On a PhD, CREWS and Brexit: a vital experience

On 22nd of June 2016, one day before the Brexit referendum, I had the interview for my studentship at the CREWS Project. I still don’t know where I got the courage to apply for a PhD at the University of Cambridge. Probably from my mum, who told me: “Imagine how many people won’t even apply just because they feel as intimidated as you are right now.” She was right, and I had nothing to lose.

I remember asking my interviewers how a supposed Brexit would change the situation of the project and mine if I were the chosen candidate, as I am a Spanish national and CREWS is fully funded by the European Research Council. They told me not to worry about it, that most probably it wouldn’t happen. While Britain was voting, I got the good news: I was successful in the competition and was invited to do my PhD as part of this project. The bad news came the following morning: the UK had voted to leave the EU. But that would take quite a long time to materialise, in fact, as much as my thesis.

So there I was, in September 2016, arriving for the first time in Cambridge. The months and years to come were happy ones. Although I missed my family, my people, my Madrid, I was feeling truly independent in my personal and professional life. I owned my work and my time, which wasn’t easy at first, but very rewarding once I managed to visualise clearly what I wanted my thesis to look like and how much time I had to finish it.

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Coming up at CREWS…

Here at the CREWS project we are excited to be involved in a number of activities that are coming up in the next couple of months. Here is a round up…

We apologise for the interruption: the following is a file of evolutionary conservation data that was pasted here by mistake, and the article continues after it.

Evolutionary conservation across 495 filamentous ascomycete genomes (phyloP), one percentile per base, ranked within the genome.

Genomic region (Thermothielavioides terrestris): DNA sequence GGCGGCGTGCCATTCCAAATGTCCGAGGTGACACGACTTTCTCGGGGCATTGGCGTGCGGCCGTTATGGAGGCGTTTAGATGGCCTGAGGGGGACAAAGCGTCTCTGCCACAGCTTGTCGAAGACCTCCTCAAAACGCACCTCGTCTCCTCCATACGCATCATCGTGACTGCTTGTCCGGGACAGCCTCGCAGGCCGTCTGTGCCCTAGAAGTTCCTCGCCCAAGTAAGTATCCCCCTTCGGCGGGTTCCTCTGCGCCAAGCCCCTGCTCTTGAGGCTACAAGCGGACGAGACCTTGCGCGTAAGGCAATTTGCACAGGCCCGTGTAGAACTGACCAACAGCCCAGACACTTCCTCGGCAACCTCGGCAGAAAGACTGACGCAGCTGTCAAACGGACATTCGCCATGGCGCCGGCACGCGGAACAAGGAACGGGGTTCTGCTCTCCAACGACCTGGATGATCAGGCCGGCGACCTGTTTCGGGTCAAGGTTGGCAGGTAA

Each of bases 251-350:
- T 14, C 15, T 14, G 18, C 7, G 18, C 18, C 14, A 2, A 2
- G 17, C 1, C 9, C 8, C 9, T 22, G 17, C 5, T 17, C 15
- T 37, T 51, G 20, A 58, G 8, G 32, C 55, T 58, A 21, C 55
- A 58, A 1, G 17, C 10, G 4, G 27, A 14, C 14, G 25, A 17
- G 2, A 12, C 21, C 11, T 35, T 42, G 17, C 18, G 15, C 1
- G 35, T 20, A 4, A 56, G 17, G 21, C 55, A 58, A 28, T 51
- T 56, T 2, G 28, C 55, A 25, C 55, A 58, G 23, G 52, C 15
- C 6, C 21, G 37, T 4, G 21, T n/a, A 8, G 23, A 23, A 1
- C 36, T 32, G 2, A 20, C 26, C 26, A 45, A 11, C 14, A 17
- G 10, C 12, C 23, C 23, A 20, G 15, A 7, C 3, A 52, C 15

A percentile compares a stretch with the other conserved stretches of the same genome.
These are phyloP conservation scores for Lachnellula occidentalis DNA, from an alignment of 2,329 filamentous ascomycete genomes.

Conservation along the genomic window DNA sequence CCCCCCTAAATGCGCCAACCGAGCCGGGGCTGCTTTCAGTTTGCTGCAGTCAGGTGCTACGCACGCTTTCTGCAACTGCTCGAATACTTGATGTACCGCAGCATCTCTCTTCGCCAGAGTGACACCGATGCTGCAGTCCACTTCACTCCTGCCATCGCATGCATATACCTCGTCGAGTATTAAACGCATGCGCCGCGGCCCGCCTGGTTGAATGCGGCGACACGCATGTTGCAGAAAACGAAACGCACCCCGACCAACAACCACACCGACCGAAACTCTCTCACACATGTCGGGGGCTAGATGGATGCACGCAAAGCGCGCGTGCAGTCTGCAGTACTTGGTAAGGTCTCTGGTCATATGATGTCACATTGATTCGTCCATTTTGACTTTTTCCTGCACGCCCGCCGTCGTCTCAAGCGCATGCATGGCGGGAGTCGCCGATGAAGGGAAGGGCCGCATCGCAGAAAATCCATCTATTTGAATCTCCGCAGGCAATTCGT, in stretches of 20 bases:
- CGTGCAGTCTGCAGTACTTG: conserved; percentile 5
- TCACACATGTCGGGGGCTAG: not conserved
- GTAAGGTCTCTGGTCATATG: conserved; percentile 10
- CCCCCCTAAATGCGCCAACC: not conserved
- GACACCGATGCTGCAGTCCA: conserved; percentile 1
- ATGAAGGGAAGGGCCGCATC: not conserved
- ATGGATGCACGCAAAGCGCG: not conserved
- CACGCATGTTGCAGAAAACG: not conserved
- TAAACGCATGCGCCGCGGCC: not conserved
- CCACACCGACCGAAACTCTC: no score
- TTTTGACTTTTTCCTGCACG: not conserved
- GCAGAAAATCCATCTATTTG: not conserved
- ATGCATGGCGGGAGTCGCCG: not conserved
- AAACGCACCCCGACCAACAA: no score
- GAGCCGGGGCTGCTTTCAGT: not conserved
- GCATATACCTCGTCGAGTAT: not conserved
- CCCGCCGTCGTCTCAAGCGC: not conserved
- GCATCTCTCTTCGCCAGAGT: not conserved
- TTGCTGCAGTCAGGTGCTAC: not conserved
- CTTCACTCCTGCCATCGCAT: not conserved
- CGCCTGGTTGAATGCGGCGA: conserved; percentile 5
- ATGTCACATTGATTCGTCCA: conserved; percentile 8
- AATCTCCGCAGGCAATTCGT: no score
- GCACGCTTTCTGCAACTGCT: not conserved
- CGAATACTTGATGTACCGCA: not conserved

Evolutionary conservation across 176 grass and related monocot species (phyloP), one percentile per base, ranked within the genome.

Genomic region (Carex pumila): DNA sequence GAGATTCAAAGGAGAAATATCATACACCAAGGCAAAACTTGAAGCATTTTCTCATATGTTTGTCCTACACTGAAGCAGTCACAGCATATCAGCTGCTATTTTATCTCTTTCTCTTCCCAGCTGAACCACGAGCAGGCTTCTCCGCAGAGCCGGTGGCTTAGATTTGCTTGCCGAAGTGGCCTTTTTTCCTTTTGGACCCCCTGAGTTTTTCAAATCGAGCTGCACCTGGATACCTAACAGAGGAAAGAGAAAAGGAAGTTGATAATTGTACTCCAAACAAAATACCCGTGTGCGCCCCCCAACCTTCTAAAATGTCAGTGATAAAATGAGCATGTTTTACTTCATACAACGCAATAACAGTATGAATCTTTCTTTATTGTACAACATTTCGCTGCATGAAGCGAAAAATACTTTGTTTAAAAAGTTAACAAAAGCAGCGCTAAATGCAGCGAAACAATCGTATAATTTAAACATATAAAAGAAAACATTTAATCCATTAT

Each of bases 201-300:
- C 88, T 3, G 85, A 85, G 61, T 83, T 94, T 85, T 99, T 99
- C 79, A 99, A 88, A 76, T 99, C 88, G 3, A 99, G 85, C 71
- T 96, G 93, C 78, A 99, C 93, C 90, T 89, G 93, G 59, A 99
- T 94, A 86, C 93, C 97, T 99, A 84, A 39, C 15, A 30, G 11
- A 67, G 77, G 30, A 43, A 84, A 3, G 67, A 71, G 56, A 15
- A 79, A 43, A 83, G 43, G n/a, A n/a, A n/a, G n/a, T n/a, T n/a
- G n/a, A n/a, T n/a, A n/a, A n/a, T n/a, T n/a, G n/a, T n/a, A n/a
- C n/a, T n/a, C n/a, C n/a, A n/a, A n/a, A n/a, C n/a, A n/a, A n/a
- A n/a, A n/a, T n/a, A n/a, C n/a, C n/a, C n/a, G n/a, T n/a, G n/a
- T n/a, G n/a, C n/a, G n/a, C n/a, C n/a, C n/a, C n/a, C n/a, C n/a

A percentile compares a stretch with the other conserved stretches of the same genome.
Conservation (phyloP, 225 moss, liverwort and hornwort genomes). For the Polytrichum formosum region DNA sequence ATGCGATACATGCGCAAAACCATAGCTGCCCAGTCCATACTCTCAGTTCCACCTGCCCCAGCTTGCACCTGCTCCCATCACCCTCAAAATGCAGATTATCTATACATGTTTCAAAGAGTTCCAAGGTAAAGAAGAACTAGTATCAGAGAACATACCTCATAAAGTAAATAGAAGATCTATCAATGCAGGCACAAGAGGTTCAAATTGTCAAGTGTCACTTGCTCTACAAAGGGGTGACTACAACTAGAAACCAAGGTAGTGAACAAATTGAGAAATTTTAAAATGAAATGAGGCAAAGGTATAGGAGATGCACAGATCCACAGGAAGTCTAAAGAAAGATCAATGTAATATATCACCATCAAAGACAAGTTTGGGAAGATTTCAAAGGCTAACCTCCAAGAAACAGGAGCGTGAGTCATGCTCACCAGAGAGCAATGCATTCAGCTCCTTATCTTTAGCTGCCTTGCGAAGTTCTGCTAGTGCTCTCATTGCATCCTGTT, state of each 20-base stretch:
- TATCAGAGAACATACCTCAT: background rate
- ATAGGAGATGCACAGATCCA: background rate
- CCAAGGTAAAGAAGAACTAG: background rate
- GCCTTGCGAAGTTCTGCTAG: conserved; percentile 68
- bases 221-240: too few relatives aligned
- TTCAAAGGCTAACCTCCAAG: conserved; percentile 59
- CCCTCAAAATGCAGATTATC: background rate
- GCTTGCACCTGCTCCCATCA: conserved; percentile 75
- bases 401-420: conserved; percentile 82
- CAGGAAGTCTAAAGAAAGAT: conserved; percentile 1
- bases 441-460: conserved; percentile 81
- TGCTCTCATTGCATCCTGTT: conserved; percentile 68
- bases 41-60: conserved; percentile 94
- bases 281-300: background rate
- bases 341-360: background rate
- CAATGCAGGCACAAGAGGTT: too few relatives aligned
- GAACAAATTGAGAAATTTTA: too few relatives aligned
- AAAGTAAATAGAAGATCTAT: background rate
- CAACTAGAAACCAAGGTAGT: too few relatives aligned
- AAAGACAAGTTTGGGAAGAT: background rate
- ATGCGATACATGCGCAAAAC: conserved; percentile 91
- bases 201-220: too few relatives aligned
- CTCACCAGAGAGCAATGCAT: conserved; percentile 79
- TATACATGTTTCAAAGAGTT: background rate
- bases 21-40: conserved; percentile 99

Cambridge University hosts the Festival of Ideas in late October, bringing to the public all the most exciting aspects of research going on at the university – but in the most accessible and fun waysprehist.jpg we can think up!

First up, we will be at the McDonald Institute’s Prehistory and Archaeology Day, where trying your hand at ancient writing will be just one of the activities on offer. This is an all day event on Saturday 21st October at the Cambridge Archaeological Unit.

Also coinciding with part of the Festival of Ideas is a brand new exhibition at the Fitzwilliam Museum in Cambridge, Codebreakers and Groundbreakers. This exhibition will examine various aspects of the codebreaking process by focusing on two important 20th century events: the breaking of the Enigma code by Alan Turing and the decipherment of Linear B by Michael Ventris. Opening on 24th October, it will be running until early February – so if you have a chance to come to Cambridge in this period, please do drop by and have a look! Continue reading “Coming up at CREWS…”

The CREWS Team Complete!

The CREWS Project has recently welcomed Sarah Lewis to the team, as our Project Assistant and Administrator. Sarah joins us from Regent’s University London, where she was a Data and Research Officer, and is excited to be part of the CREWS Project Team as it has many links to her broader interest in languages, sociolinguistics and language development. sarahSarah gained an MA (Hons) in Applied Linguistics from the University of Sheffield in 2006, where she particularly focussed on language development and the social context of language use in L1 and L2 learners.

It is lovely to have the whole team together and we are all looking forward to a new academic year full of interesting new research and outreach activities – keep an eye on the blog for more news on these soon.

 

Back to the Phaistos Disc

Readers who know German may be interested in a short piece on the Phaistos Disc in Süddeutsche Zeitung today, for which I gave a brief interview. You can read it in full HERE.

(If you don’t read German and want to know more, don’t worry – the Wikipedia page on the Phaistos Disc is quite neutral and can give a lot of the basics about the object.)

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http://www.sueddeutsche.de/wissen/sz-serie-was-steht-denn-da-scheibe-aus-der-bronzezeit-1.3636554

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